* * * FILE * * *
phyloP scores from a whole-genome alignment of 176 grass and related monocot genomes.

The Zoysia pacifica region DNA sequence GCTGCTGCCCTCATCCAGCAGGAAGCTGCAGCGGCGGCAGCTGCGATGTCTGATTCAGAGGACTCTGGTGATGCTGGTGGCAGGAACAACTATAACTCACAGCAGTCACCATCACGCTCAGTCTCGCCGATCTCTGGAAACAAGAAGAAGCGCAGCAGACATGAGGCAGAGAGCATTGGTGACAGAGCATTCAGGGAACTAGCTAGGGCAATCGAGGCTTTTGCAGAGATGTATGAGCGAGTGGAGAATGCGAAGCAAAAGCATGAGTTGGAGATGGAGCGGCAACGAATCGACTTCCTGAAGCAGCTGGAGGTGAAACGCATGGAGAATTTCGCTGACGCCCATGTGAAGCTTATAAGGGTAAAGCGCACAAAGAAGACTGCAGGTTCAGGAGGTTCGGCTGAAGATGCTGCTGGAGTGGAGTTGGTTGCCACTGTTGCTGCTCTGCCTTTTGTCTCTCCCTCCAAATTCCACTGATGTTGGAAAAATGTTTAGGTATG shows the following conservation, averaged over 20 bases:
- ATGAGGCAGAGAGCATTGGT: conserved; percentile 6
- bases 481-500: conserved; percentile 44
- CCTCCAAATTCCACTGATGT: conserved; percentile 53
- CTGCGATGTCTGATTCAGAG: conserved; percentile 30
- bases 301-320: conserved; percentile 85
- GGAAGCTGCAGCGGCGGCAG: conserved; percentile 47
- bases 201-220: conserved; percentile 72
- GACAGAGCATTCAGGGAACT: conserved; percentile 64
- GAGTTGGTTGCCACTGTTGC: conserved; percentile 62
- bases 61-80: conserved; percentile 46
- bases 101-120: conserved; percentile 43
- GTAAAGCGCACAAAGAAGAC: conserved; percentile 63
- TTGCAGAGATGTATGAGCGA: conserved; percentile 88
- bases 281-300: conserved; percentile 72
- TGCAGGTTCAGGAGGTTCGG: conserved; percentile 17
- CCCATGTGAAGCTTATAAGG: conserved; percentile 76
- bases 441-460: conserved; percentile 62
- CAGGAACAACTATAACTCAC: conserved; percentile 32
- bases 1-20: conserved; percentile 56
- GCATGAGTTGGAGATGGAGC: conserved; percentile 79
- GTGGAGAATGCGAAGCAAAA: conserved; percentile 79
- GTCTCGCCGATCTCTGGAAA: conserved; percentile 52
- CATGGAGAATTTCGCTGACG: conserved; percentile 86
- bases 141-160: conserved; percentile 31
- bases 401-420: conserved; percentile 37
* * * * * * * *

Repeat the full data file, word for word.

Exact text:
phyloP scores from a whole-genome alignment of 176 grass and related monocot genomes.

The Zoysia pacifica region DNA sequence GCTGCTGCCCTCATCCAGCAGGAAGCTGCAGCGGCGGCAGCTGCGATGTCTGATTCAGAGGACTCTGGTGATGCTGGTGGCAGGAACAACTATAACTCACAGCAGTCACCATCACGCTCAGTCTCGCCGATCTCTGGAAACAAGAAGAAGCGCAGCAGACATGAGGCAGAGAGCATTGGTGACAGAGCATTCAGGGAACTAGCTAGGGCAATCGAGGCTTTTGCAGAGATGTATGAGCGAGTGGAGAATGCGAAGCAAAAGCATGAGTTGGAGATGGAGCGGCAACGAATCGACTTCCTGAAGCAGCTGGAGGTGAAACGCATGGAGAATTTCGCTGACGCCCATGTGAAGCTTATAAGGGTAAAGCGCACAAAGAAGACTGCAGGTTCAGGAGGTTCGGCTGAAGATGCTGCTGGAGTGGAGTTGGTTGCCACTGTTGCTGCTCTGCCTTTTGTCTCTCCCTCCAAATTCCACTGATGTTGGAAAAATGTTTAGGTATG shows the following conservation, averaged over 20 bases:
- ATGAGGCAGAGAGCATTGGT: conserved; percentile 6
- bases 481-500: conserved; percentile 44
- CCTCCAAATTCCACTGATGT: conserved; percentile 53
- CTGCGATGTCTGATTCAGAG: conserved; percentile 30
- bases 301-320: conserved; percentile 85
- GGAAGCTGCAGCGGCGGCAG: conserved; percentile 47
- bases 201-220: conserved; percentile 72
- GACAGAGCATTCAGGGAACT: conserved; percentile 64
- GAGTTGGTTGCCACTGTTGC: conserved; percentile 62
- bases 61-80: conserved; percentile 46
- bases 101-120: conserved; percentile 43
- GTAAAGCGCACAAAGAAGAC: conserved; percentile 63
- TTGCAGAGATGTATGAGCGA: conserved; percentile 88
- bases 281-300: conserved; percentile 72
- TGCAGGTTCAGGAGGTTCGG: conserved; percentile 17
- CCCATGTGAAGCTTATAAGG: conserved; percentile 76
- bases 441-460: conserved; percentile 62
- CAGGAACAACTATAACTCAC: conserved; percentile 32
- bases 1-20: conserved; percentile 56
- GCATGAGTTGGAGATGGAGC: conserved; percentile 79
- GTGGAGAATGCGAAGCAAAA: conserved; percentile 79
- GTCTCGCCGATCTCTGGAAA: conserved; percentile 52
- CATGGAGAATTTCGCTGACG: conserved; percentile 86
- bases 141-160: conserved; percentile 31
- bases 401-420: conserved; percentile 37